The toothpaste in question was created by the MIT Media lab as your own personal early morning weather station–it changes flavors based on the day’s forecast. So when you’re half asleep and drooling white toothpaste foam out of your mouth onto your clean shirt, at least you know which jacket you should bring to cover that toothpaste stain.
Researchers Henry Holtzman and David Carr designed the toothpaste, which mixes different flavors to alert you to the weather outside. More cinnamon means it will be warmer, more mint means colder, and a blue stripe means it will rain. Brilliant, guys, but who wants to have mint and cinnamon toothpaste mixed together? That’s just wrong.
A computer checks the weather, then regulates the amounts of each of the toothpaste components. Every day is a flavor adventure! (Unless you live in Los Angeles.) Both this toothpaste and the “proverbial wallet” the team invented that made headlines a few weeks ago belong to a new category of “super-mechanical” products, which take something mundane and give it dynamic data-analyzing abilities. But would we use it if it shows up on the shelves?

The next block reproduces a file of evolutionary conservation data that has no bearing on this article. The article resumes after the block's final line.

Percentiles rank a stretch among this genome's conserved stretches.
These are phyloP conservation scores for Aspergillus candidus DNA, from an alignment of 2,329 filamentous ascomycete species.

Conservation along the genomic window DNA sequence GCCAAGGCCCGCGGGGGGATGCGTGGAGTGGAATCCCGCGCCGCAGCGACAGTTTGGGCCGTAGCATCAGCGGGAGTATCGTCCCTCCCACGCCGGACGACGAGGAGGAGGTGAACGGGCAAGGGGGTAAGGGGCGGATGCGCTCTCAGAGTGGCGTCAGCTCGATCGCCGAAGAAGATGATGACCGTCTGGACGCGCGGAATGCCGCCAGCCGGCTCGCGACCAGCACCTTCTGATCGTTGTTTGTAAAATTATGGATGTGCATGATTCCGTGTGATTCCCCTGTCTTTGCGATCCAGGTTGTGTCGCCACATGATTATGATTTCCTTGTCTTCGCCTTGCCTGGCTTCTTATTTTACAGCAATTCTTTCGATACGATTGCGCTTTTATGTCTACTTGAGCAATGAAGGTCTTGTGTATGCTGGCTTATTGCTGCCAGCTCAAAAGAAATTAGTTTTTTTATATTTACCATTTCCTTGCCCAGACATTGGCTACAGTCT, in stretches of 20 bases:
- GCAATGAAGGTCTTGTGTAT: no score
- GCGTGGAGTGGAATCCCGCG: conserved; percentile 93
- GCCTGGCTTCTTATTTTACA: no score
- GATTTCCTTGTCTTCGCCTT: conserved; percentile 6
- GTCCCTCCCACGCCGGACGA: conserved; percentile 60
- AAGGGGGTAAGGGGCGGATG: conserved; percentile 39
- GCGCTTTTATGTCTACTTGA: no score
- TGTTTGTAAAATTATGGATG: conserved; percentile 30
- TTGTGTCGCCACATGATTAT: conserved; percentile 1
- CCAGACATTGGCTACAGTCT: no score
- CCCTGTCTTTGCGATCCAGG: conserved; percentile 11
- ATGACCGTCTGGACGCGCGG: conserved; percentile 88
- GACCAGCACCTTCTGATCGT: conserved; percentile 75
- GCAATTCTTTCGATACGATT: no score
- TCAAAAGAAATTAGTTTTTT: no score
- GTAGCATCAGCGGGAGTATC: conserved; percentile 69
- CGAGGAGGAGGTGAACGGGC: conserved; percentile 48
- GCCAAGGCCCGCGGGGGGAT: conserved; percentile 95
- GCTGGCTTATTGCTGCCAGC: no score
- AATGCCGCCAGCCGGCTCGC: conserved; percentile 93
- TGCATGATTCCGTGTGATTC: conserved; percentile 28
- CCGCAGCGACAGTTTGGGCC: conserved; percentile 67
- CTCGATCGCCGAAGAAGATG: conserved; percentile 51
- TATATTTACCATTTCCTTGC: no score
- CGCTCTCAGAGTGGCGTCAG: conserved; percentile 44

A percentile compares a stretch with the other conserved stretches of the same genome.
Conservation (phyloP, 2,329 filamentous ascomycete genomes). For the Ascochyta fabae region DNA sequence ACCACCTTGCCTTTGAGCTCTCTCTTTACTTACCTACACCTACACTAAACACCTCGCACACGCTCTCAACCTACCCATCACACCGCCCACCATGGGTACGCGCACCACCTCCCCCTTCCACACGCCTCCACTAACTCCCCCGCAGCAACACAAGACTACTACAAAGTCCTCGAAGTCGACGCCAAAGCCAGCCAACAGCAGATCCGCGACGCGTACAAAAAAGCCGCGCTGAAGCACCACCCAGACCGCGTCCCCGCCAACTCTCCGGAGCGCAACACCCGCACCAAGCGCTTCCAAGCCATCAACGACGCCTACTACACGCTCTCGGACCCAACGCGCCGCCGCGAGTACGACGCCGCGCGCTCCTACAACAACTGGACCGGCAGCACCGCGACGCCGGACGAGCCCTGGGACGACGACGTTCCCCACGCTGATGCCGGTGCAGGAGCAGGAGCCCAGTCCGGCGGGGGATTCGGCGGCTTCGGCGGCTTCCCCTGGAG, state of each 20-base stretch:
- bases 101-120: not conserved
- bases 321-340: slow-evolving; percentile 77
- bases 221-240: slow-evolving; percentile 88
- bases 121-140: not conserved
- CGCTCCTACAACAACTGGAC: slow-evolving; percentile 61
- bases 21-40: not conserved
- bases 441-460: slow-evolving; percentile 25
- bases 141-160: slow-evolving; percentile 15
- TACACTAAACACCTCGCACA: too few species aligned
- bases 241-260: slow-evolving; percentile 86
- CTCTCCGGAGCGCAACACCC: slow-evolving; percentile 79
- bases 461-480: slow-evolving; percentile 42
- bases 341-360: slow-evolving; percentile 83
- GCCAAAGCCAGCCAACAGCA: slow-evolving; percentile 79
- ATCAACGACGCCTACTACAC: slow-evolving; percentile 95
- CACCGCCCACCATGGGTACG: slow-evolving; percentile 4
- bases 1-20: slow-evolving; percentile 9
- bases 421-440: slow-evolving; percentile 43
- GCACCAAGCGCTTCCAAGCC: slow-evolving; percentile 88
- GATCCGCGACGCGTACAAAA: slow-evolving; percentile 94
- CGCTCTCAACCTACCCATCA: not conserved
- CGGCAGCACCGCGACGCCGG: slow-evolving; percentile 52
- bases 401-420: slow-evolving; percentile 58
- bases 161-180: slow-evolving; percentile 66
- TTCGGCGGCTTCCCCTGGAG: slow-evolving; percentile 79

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Image: MIT Media lab
White noise doesn’t just drown out other noises, it drowns out taste too, says research in the appropriately named Journal of Food Quality and Preference. This could help explain why airplane food tastes so bland, why we eat more with the TV on, and why space tourists need such strong beer, the study’s first author told BBC News:
“There’s a general opinion that aeroplane foods aren’t fantastic,” said Andy Woods, a researcher from Unilever’s laboratories and the University of Manchester. “I’m sure airlines do their best – and given that, we wondered if there are other reasons why the food would not be so good. One thought was perhaps the background noise has some impact.”
To test this theory Woods had a group of taste testers eat a variety of foods with head phones on and piped in either white noise or no sounds. The white noise not only made the food less tasty, it also increased the perceived crunch of the food. The noise could be drawing attention away from savoring the food, Wood said to BBC News:
“The evidence points to this effect being down to where your attention lies — if the background noise is loud it might draw your attention to that, away from the food,” Dr Woods said.